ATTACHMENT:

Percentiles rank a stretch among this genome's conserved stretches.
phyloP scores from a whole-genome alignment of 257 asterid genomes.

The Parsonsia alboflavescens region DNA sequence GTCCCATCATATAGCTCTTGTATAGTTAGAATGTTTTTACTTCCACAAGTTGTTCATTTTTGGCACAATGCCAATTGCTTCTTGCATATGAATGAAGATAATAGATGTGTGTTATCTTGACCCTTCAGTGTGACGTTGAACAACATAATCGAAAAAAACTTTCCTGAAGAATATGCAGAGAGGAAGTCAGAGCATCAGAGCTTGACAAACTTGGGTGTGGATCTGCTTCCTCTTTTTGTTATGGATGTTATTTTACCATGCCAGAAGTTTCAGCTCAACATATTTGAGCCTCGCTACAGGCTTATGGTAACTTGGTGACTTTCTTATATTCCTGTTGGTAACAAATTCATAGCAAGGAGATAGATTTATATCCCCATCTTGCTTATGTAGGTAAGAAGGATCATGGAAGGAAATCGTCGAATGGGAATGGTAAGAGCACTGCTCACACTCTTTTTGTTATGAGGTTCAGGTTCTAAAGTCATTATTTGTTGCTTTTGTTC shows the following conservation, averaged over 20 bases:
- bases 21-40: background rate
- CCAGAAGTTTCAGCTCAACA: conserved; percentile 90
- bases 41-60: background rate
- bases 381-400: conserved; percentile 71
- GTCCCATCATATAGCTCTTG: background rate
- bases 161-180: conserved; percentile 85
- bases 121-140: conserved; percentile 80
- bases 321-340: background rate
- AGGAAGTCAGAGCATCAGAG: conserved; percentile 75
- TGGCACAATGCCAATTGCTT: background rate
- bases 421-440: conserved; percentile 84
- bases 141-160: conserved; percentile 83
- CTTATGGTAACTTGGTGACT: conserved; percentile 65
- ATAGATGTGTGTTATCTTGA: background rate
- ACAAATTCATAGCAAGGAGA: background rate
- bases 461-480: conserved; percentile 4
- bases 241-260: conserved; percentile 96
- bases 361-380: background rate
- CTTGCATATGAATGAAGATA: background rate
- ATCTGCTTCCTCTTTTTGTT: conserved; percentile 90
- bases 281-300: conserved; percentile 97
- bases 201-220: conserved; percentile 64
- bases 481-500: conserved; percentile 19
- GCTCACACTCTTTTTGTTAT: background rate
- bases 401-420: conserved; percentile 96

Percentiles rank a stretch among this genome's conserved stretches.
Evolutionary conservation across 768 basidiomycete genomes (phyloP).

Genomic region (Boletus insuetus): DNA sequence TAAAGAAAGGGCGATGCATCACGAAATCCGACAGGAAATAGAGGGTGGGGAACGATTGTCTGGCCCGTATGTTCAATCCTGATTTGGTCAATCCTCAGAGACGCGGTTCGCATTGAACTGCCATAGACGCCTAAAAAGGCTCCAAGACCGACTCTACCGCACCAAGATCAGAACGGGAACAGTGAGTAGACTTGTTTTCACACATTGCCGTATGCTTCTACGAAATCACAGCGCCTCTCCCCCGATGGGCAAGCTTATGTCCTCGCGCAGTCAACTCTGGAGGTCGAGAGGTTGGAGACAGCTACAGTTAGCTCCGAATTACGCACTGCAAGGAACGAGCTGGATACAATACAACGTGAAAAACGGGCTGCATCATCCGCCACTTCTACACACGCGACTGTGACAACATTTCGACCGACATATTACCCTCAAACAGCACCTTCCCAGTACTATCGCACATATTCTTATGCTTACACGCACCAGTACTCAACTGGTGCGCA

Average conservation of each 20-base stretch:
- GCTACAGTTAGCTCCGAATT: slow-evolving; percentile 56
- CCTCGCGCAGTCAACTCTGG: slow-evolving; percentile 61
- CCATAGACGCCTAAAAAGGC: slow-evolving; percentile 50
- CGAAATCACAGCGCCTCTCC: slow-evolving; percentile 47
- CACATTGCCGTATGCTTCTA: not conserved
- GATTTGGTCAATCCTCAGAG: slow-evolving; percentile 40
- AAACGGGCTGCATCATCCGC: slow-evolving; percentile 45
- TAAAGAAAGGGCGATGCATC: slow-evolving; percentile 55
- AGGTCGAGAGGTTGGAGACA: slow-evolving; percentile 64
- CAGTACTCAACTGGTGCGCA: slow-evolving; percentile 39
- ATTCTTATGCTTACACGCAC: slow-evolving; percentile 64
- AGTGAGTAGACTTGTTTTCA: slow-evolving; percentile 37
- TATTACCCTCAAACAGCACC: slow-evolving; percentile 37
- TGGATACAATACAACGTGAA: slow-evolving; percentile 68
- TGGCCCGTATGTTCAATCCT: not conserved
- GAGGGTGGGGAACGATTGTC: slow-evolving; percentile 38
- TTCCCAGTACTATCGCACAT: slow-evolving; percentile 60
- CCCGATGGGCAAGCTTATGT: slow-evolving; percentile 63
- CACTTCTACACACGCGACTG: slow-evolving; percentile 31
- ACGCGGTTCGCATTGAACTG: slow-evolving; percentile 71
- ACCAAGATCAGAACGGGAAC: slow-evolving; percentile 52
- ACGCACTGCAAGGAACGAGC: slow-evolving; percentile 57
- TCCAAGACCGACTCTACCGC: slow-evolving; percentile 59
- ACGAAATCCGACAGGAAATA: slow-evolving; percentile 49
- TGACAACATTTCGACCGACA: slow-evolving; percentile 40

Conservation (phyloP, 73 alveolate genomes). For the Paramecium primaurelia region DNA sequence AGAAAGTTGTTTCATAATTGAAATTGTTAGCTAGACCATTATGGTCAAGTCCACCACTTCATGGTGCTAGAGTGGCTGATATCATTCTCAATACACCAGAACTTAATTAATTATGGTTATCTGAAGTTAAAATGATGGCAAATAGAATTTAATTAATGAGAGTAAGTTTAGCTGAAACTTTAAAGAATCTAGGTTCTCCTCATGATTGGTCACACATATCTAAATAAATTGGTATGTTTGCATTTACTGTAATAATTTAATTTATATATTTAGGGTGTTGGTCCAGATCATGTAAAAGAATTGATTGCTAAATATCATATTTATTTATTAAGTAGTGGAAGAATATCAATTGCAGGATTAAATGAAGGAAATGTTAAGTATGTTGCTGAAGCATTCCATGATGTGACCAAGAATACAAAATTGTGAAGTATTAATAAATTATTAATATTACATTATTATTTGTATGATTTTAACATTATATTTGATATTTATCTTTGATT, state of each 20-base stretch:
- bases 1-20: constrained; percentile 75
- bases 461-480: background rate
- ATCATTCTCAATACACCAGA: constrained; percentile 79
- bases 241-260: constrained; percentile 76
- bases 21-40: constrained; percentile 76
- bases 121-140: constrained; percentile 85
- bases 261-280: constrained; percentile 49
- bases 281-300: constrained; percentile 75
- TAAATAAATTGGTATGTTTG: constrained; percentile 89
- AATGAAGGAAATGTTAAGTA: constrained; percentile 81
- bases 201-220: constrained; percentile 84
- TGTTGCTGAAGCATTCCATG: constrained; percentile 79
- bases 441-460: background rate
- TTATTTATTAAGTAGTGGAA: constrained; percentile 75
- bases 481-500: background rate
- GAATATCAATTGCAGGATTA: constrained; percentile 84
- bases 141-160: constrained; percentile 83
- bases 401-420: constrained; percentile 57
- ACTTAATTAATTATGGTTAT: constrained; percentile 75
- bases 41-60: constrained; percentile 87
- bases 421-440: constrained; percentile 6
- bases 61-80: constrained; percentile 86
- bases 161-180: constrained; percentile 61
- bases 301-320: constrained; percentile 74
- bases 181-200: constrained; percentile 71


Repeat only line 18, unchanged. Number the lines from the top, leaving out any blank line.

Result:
- ACAAATTCATAGCAAGGAGA: background rate